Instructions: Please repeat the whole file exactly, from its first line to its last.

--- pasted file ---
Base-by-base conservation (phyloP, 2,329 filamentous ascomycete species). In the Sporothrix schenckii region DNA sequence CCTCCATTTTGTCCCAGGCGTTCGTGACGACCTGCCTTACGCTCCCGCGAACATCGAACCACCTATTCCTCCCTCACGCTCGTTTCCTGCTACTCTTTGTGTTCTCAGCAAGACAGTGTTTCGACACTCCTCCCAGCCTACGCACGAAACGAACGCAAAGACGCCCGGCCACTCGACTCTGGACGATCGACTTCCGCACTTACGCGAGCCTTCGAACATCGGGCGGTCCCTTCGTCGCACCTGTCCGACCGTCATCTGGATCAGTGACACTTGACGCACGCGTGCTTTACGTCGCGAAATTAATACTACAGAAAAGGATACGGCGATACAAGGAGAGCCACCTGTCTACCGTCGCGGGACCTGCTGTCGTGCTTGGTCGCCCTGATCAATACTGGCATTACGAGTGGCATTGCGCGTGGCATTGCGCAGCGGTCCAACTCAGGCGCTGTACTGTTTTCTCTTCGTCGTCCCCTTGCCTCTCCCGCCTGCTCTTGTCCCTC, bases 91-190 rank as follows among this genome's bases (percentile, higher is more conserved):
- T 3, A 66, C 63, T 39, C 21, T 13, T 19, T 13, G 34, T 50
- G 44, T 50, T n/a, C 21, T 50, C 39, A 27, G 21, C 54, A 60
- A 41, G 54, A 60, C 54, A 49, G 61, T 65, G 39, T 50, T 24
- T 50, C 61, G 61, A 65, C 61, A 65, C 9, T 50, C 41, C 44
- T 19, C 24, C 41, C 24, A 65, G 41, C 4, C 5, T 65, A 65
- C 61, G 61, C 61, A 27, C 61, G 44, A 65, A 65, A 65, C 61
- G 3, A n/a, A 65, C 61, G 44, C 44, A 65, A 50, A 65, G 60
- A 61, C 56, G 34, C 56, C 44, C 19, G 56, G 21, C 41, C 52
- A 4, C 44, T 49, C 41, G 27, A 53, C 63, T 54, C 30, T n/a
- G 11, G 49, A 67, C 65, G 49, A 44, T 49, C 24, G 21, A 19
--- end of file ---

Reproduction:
Base-by-base conservation (phyloP, 2,329 filamentous ascomycete species). In the Sporothrix schenckii region DNA sequence CCTCCATTTTGTCCCAGGCGTTCGTGACGACCTGCCTTACGCTCCCGCGAACATCGAACCACCTATTCCTCCCTCACGCTCGTTTCCTGCTACTCTTTGTGTTCTCAGCAAGACAGTGTTTCGACACTCCTCCCAGCCTACGCACGAAACGAACGCAAAGACGCCCGGCCACTCGACTCTGGACGATCGACTTCCGCACTTACGCGAGCCTTCGAACATCGGGCGGTCCCTTCGTCGCACCTGTCCGACCGTCATCTGGATCAGTGACACTTGACGCACGCGTGCTTTACGTCGCGAAATTAATACTACAGAAAAGGATACGGCGATACAAGGAGAGCCACCTGTCTACCGTCGCGGGACCTGCTGTCGTGCTTGGTCGCCCTGATCAATACTGGCATTACGAGTGGCATTGCGCGTGGCATTGCGCAGCGGTCCAACTCAGGCGCTGTACTGTTTTCTCTTCGTCGTCCCCTTGCCTCTCCCGCCTGCTCTTGTCCCTC, bases 91-190 rank as follows among this genome's bases (percentile, higher is more conserved):
- T 3, A 66, C 63, T 39, C 21, T 13, T 19, T 13, G 34, T 50
- G 44, T 50, T n/a, C 21, T 50, C 39, A 27, G 21, C 54, A 60
- A 41, G 54, A 60, C 54, A 49, G 61, T 65, G 39, T 50, T 24
- T 50, C 61, G 61, A 65, C 61, A 65, C 9, T 50, C 41, C 44
- T 19, C 24, C 41, C 24, A 65, G 41, C 4, C 5, T 65, A 65
- C 61, G 61, C 61, A 27, C 61, G 44, A 65, A 65, A 65, C 61
- G 3, A n/a, A 65, C 61, G 44, C 44, A 65, A 50, A 65, G 60
- A 61, C 56, G 34, C 56, C 44, C 19, G 56, G 21, C 41, C 52
- A 4, C 44, T 49, C 41, G 27, A 53, C 63, T 54, C 30, T n/a
- G 11, G 49, A 67, C 65, G 49, A 44, T 49, C 24, G 21, A 19